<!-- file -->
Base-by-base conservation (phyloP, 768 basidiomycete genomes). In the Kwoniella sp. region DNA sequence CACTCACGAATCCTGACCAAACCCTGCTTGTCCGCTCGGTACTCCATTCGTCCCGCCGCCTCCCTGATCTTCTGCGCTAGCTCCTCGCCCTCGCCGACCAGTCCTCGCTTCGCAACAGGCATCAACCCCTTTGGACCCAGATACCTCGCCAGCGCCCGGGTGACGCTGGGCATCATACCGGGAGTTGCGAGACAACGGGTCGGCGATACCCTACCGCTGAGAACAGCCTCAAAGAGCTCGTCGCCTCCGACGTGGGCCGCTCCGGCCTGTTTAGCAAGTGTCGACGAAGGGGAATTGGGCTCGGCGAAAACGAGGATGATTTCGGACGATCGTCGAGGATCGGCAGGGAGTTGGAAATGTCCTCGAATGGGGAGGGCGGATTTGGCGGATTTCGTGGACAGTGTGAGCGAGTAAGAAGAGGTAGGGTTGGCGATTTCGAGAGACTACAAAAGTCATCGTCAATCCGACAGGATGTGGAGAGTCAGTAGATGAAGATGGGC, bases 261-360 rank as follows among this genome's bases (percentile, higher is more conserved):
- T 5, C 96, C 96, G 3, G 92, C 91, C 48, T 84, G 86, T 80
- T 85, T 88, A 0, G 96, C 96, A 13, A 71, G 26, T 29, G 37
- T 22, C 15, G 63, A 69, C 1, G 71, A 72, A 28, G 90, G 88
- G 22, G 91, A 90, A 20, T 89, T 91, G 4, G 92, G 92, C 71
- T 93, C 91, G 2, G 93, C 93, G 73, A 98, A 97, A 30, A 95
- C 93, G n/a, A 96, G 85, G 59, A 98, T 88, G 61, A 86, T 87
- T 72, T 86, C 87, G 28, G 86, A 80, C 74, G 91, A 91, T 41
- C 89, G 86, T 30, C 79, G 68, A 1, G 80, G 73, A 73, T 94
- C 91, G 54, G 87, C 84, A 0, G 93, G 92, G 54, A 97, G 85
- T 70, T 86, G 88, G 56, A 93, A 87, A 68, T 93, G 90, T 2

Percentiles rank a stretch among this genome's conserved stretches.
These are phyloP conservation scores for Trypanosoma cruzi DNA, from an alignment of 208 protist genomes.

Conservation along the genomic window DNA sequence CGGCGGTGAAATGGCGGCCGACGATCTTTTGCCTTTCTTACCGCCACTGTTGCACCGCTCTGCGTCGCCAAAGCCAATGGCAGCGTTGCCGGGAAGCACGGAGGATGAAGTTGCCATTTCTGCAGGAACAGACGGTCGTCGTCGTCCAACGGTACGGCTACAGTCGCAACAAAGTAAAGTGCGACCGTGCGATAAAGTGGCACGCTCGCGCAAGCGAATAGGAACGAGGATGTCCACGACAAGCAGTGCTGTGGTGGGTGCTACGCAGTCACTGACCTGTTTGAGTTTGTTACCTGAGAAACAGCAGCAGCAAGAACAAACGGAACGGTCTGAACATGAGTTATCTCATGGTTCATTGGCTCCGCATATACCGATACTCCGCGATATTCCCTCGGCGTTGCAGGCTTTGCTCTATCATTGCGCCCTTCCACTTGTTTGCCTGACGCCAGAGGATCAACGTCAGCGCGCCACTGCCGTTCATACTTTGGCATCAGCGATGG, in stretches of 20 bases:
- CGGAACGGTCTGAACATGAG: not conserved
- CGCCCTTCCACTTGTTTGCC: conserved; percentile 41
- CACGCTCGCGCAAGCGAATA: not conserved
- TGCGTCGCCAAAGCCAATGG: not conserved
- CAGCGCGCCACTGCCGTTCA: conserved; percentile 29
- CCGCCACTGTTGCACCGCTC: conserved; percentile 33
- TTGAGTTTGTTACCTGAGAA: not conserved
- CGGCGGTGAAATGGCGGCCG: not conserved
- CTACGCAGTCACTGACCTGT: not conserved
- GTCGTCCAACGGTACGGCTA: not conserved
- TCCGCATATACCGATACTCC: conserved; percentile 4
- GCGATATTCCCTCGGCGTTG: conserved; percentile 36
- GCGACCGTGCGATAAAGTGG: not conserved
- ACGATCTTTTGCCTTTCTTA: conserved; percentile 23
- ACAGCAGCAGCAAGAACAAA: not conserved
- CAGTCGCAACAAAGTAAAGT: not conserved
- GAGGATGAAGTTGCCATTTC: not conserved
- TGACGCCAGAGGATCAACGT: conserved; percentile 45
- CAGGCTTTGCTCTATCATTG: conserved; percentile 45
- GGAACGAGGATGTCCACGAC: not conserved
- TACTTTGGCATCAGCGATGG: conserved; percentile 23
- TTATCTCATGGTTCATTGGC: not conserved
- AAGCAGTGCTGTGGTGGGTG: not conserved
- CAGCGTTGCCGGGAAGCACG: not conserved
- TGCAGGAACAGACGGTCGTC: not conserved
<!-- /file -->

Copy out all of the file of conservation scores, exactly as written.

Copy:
Base-by-base conservation (phyloP, 768 basidiomycete genomes). In the Kwoniella sp. region DNA sequence CACTCACGAATCCTGACCAAACCCTGCTTGTCCGCTCGGTACTCCATTCGTCCCGCCGCCTCCCTGATCTTCTGCGCTAGCTCCTCGCCCTCGCCGACCAGTCCTCGCTTCGCAACAGGCATCAACCCCTTTGGACCCAGATACCTCGCCAGCGCCCGGGTGACGCTGGGCATCATACCGGGAGTTGCGAGACAACGGGTCGGCGATACCCTACCGCTGAGAACAGCCTCAAAGAGCTCGTCGCCTCCGACGTGGGCCGCTCCGGCCTGTTTAGCAAGTGTCGACGAAGGGGAATTGGGCTCGGCGAAAACGAGGATGATTTCGGACGATCGTCGAGGATCGGCAGGGAGTTGGAAATGTCCTCGAATGGGGAGGGCGGATTTGGCGGATTTCGTGGACAGTGTGAGCGAGTAAGAAGAGGTAGGGTTGGCGATTTCGAGAGACTACAAAAGTCATCGTCAATCCGACAGGATGTGGAGAGTCAGTAGATGAAGATGGGC, bases 261-360 rank as follows among this genome's bases (percentile, higher is more conserved):
- T 5, C 96, C 96, G 3, G 92, C 91, C 48, T 84, G 86, T 80
- T 85, T 88, A 0, G 96, C 96, A 13, A 71, G 26, T 29, G 37
- T 22, C 15, G 63, A 69, C 1, G 71, A 72, A 28, G 90, G 88
- G 22, G 91, A 90, A 20, T 89, T 91, G 4, G 92, G 92, C 71
- T 93, C 91, G 2, G 93, C 93, G 73, A 98, A 97, A 30, A 95
- C 93, G n/a, A 96, G 85, G 59, A 98, T 88, G 61, A 86, T 87
- T 72, T 86, C 87, G 28, G 86, A 80, C 74, G 91, A 91, T 41
- C 89, G 86, T 30, C 79, G 68, A 1, G 80, G 73, A 73, T 94
- C 91, G 54, G 87, C 84, A 0, G 93, G 92, G 54, A 97, G 85
- T 70, T 86, G 88, G 56, A 93, A 87, A 68, T 93, G 90, T 2

Percentiles rank a stretch among this genome's conserved stretches.
These are phyloP conservation scores for Trypanosoma cruzi DNA, from an alignment of 208 protist genomes.

Conservation along the genomic window DNA sequence CGGCGGTGAAATGGCGGCCGACGATCTTTTGCCTTTCTTACCGCCACTGTTGCACCGCTCTGCGTCGCCAAAGCCAATGGCAGCGTTGCCGGGAAGCACGGAGGATGAAGTTGCCATTTCTGCAGGAACAGACGGTCGTCGTCGTCCAACGGTACGGCTACAGTCGCAACAAAGTAAAGTGCGACCGTGCGATAAAGTGGCACGCTCGCGCAAGCGAATAGGAACGAGGATGTCCACGACAAGCAGTGCTGTGGTGGGTGCTACGCAGTCACTGACCTGTTTGAGTTTGTTACCTGAGAAACAGCAGCAGCAAGAACAAACGGAACGGTCTGAACATGAGTTATCTCATGGTTCATTGGCTCCGCATATACCGATACTCCGCGATATTCCCTCGGCGTTGCAGGCTTTGCTCTATCATTGCGCCCTTCCACTTGTTTGCCTGACGCCAGAGGATCAACGTCAGCGCGCCACTGCCGTTCATACTTTGGCATCAGCGATGG, in stretches of 20 bases:
- CGGAACGGTCTGAACATGAG: not conserved
- CGCCCTTCCACTTGTTTGCC: conserved; percentile 41
- CACGCTCGCGCAAGCGAATA: not conserved
- TGCGTCGCCAAAGCCAATGG: not conserved
- CAGCGCGCCACTGCCGTTCA: conserved; percentile 29
- CCGCCACTGTTGCACCGCTC: conserved; percentile 33
- TTGAGTTTGTTACCTGAGAA: not conserved
- CGGCGGTGAAATGGCGGCCG: not conserved
- CTACGCAGTCACTGACCTGT: not conserved
- GTCGTCCAACGGTACGGCTA: not conserved
- TCCGCATATACCGATACTCC: conserved; percentile 4
- GCGATATTCCCTCGGCGTTG: conserved; percentile 36
- GCGACCGTGCGATAAAGTGG: not conserved
- ACGATCTTTTGCCTTTCTTA: conserved; percentile 23
- ACAGCAGCAGCAAGAACAAA: not conserved
- CAGTCGCAACAAAGTAAAGT: not conserved
- GAGGATGAAGTTGCCATTTC: not conserved
- TGACGCCAGAGGATCAACGT: conserved; percentile 45
- CAGGCTTTGCTCTATCATTG: conserved; percentile 45
- GGAACGAGGATGTCCACGAC: not conserved
- TACTTTGGCATCAGCGATGG: conserved; percentile 23
- TTATCTCATGGTTCATTGGC: not conserved
- AAGCAGTGCTGTGGTGGGTG: not conserved
- CAGCGTTGCCGGGAAGCACG: not conserved
- TGCAGGAACAGACGGTCGTC: not conserved